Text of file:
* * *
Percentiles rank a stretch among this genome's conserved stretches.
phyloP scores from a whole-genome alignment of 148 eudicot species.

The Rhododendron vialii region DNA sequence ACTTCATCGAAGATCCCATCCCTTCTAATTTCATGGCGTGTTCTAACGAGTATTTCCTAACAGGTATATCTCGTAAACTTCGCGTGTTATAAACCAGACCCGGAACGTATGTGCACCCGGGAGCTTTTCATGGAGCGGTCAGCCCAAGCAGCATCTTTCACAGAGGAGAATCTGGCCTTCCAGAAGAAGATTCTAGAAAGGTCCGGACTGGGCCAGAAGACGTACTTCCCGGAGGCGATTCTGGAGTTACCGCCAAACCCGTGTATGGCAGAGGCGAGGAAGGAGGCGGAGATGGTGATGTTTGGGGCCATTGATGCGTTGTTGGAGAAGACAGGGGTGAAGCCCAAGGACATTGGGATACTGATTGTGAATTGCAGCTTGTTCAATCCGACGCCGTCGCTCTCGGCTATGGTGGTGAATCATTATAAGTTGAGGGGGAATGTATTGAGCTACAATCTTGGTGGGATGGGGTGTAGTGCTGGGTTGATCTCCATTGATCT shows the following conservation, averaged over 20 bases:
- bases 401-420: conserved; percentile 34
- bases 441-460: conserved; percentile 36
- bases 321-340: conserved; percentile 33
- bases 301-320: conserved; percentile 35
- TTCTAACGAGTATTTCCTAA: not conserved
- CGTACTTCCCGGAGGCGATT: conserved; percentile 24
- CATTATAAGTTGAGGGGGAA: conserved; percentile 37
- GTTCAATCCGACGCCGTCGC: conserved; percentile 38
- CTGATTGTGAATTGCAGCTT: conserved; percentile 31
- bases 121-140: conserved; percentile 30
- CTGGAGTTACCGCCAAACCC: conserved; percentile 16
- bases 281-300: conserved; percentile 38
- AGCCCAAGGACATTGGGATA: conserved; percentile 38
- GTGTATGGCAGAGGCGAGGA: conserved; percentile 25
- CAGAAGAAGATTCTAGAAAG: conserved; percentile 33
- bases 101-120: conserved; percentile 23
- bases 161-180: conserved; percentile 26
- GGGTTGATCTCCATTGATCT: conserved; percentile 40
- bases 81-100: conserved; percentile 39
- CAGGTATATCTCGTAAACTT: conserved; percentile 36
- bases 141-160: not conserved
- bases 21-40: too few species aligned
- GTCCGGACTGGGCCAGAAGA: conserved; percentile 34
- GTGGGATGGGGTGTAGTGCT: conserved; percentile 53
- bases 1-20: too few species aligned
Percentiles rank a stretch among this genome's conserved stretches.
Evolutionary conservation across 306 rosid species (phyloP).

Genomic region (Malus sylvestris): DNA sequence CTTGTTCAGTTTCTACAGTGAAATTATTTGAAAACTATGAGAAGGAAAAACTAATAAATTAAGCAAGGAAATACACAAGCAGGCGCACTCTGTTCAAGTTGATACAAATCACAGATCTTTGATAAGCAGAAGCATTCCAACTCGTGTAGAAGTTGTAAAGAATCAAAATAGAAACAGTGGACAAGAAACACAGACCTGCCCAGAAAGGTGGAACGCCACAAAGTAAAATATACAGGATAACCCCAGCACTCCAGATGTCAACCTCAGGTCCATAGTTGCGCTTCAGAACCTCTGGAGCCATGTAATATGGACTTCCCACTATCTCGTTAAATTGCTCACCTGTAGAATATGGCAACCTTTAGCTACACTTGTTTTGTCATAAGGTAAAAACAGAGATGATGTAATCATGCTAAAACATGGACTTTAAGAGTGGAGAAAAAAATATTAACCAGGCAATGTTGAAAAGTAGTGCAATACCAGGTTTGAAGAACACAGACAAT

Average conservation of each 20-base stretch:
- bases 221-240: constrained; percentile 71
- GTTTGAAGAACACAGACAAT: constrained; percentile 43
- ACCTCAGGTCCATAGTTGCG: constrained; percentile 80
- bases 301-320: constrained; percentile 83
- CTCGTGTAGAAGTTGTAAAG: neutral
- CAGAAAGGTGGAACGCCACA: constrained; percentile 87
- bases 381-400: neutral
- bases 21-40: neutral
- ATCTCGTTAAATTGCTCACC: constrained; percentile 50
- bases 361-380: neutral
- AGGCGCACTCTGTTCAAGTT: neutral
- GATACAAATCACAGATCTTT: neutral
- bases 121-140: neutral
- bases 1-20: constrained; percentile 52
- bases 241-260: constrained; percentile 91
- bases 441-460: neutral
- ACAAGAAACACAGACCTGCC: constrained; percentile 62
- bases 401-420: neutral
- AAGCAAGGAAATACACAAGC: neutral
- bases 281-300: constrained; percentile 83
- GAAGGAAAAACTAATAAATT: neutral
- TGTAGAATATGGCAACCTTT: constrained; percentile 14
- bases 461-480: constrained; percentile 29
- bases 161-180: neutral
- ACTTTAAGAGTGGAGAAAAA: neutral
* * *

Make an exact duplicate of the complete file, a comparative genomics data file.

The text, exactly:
Percentiles rank a stretch among this genome's conserved stretches.
phyloP scores from a whole-genome alignment of 148 eudicot species.

The Rhododendron vialii region DNA sequence ACTTCATCGAAGATCCCATCCCTTCTAATTTCATGGCGTGTTCTAACGAGTATTTCCTAACAGGTATATCTCGTAAACTTCGCGTGTTATAAACCAGACCCGGAACGTATGTGCACCCGGGAGCTTTTCATGGAGCGGTCAGCCCAAGCAGCATCTTTCACAGAGGAGAATCTGGCCTTCCAGAAGAAGATTCTAGAAAGGTCCGGACTGGGCCAGAAGACGTACTTCCCGGAGGCGATTCTGGAGTTACCGCCAAACCCGTGTATGGCAGAGGCGAGGAAGGAGGCGGAGATGGTGATGTTTGGGGCCATTGATGCGTTGTTGGAGAAGACAGGGGTGAAGCCCAAGGACATTGGGATACTGATTGTGAATTGCAGCTTGTTCAATCCGACGCCGTCGCTCTCGGCTATGGTGGTGAATCATTATAAGTTGAGGGGGAATGTATTGAGCTACAATCTTGGTGGGATGGGGTGTAGTGCTGGGTTGATCTCCATTGATCT shows the following conservation, averaged over 20 bases:
- bases 401-420: conserved; percentile 34
- bases 441-460: conserved; percentile 36
- bases 321-340: conserved; percentile 33
- bases 301-320: conserved; percentile 35
- TTCTAACGAGTATTTCCTAA: not conserved
- CGTACTTCCCGGAGGCGATT: conserved; percentile 24
- CATTATAAGTTGAGGGGGAA: conserved; percentile 37
- GTTCAATCCGACGCCGTCGC: conserved; percentile 38
- CTGATTGTGAATTGCAGCTT: conserved; percentile 31
- bases 121-140: conserved; percentile 30
- CTGGAGTTACCGCCAAACCC: conserved; percentile 16
- bases 281-300: conserved; percentile 38
- AGCCCAAGGACATTGGGATA: conserved; percentile 38
- GTGTATGGCAGAGGCGAGGA: conserved; percentile 25
- CAGAAGAAGATTCTAGAAAG: conserved; percentile 33
- bases 101-120: conserved; percentile 23
- bases 161-180: conserved; percentile 26
- GGGTTGATCTCCATTGATCT: conserved; percentile 40
- bases 81-100: conserved; percentile 39
- CAGGTATATCTCGTAAACTT: conserved; percentile 36
- bases 141-160: not conserved
- bases 21-40: too few species aligned
- GTCCGGACTGGGCCAGAAGA: conserved; percentile 34
- GTGGGATGGGGTGTAGTGCT: conserved; percentile 53
- bases 1-20: too few species aligned
Percentiles rank a stretch among this genome's conserved stretches.
Evolutionary conservation across 306 rosid species (phyloP).

Genomic region (Malus sylvestris): DNA sequence CTTGTTCAGTTTCTACAGTGAAATTATTTGAAAACTATGAGAAGGAAAAACTAATAAATTAAGCAAGGAAATACACAAGCAGGCGCACTCTGTTCAAGTTGATACAAATCACAGATCTTTGATAAGCAGAAGCATTCCAACTCGTGTAGAAGTTGTAAAGAATCAAAATAGAAACAGTGGACAAGAAACACAGACCTGCCCAGAAAGGTGGAACGCCACAAAGTAAAATATACAGGATAACCCCAGCACTCCAGATGTCAACCTCAGGTCCATAGTTGCGCTTCAGAACCTCTGGAGCCATGTAATATGGACTTCCCACTATCTCGTTAAATTGCTCACCTGTAGAATATGGCAACCTTTAGCTACACTTGTTTTGTCATAAGGTAAAAACAGAGATGATGTAATCATGCTAAAACATGGACTTTAAGAGTGGAGAAAAAAATATTAACCAGGCAATGTTGAAAAGTAGTGCAATACCAGGTTTGAAGAACACAGACAAT

Average conservation of each 20-base stretch:
- bases 221-240: constrained; percentile 71
- GTTTGAAGAACACAGACAAT: constrained; percentile 43
- ACCTCAGGTCCATAGTTGCG: constrained; percentile 80
- bases 301-320: constrained; percentile 83
- CTCGTGTAGAAGTTGTAAAG: neutral
- CAGAAAGGTGGAACGCCACA: constrained; percentile 87
- bases 381-400: neutral
- bases 21-40: neutral
- ATCTCGTTAAATTGCTCACC: constrained; percentile 50
- bases 361-380: neutral
- AGGCGCACTCTGTTCAAGTT: neutral
- GATACAAATCACAGATCTTT: neutral
- bases 121-140: neutral
- bases 1-20: constrained; percentile 52
- bases 241-260: constrained; percentile 91
- bases 441-460: neutral
- ACAAGAAACACAGACCTGCC: constrained; percentile 62
- bases 401-420: neutral
- AAGCAAGGAAATACACAAGC: neutral
- bases 281-300: constrained; percentile 83
- GAAGGAAAAACTAATAAATT: neutral
- TGTAGAATATGGCAACCTTT: constrained; percentile 14
- bases 461-480: constrained; percentile 29
- bases 161-180: neutral
- ACTTTAAGAGTGGAGAAAAA: neutral